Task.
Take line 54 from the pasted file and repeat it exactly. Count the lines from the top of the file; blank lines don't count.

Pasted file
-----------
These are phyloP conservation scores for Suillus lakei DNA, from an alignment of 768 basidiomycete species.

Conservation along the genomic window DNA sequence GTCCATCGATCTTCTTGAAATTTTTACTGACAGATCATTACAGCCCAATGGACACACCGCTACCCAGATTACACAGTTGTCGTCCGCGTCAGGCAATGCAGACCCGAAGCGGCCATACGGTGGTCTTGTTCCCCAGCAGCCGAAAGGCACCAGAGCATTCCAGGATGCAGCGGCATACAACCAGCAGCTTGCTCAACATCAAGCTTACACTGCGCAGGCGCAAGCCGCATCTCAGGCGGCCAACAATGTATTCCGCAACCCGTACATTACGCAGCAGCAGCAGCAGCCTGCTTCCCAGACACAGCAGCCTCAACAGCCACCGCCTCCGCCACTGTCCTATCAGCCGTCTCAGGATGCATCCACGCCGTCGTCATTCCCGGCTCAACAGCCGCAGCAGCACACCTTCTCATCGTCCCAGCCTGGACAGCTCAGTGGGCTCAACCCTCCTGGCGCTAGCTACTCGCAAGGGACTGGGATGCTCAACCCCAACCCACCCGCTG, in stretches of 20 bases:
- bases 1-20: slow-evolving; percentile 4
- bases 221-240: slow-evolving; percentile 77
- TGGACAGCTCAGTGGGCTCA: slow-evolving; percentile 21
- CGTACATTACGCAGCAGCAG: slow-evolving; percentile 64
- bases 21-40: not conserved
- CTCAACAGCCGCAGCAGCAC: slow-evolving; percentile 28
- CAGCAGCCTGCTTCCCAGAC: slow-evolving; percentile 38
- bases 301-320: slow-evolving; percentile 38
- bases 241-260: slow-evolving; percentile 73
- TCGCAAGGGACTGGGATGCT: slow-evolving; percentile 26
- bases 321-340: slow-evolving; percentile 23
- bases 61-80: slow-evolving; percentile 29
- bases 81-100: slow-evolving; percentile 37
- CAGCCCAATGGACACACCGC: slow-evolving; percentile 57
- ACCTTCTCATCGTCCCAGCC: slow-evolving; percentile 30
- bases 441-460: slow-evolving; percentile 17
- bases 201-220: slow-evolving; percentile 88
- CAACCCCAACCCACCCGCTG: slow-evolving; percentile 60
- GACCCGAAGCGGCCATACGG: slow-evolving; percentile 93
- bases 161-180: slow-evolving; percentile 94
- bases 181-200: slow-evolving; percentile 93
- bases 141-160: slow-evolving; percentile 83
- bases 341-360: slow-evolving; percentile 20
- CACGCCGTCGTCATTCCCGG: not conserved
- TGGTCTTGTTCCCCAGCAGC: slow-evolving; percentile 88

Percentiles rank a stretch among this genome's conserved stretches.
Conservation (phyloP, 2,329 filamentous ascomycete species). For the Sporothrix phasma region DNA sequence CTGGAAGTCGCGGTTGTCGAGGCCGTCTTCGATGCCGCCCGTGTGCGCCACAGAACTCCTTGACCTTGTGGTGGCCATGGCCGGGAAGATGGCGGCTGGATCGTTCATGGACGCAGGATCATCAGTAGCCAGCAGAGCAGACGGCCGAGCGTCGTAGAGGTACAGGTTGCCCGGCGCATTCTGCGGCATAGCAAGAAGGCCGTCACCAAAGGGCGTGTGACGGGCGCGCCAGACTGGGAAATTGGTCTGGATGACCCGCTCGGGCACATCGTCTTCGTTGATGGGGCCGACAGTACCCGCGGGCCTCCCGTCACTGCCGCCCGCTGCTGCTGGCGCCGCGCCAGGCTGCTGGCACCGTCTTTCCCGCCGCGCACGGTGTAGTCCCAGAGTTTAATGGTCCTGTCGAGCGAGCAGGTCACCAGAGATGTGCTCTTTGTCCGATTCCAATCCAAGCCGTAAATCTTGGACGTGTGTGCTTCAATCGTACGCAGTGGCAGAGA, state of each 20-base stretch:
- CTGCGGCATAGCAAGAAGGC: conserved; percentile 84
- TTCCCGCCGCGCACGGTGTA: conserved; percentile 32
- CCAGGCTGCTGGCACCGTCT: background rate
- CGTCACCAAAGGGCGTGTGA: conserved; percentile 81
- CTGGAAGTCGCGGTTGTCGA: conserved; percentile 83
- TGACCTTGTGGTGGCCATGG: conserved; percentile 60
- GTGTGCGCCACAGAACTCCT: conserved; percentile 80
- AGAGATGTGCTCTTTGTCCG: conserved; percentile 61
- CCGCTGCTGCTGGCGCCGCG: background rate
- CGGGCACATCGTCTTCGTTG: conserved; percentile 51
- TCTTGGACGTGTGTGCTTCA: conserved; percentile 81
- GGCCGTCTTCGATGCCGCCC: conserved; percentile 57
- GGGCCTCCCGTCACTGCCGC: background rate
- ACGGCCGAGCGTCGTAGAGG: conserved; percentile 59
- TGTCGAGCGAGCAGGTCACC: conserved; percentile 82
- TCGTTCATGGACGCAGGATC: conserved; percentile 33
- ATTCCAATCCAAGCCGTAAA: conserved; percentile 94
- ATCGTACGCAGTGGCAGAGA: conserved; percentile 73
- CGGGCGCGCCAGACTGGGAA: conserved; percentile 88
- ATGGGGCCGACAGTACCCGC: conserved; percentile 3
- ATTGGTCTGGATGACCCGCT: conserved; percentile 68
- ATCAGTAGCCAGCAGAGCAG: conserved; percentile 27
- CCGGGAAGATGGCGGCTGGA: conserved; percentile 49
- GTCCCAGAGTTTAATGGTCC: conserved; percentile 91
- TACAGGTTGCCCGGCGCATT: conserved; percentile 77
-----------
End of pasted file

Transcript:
- TACAGGTTGCCCGGCGCATT: conserved; percentile 77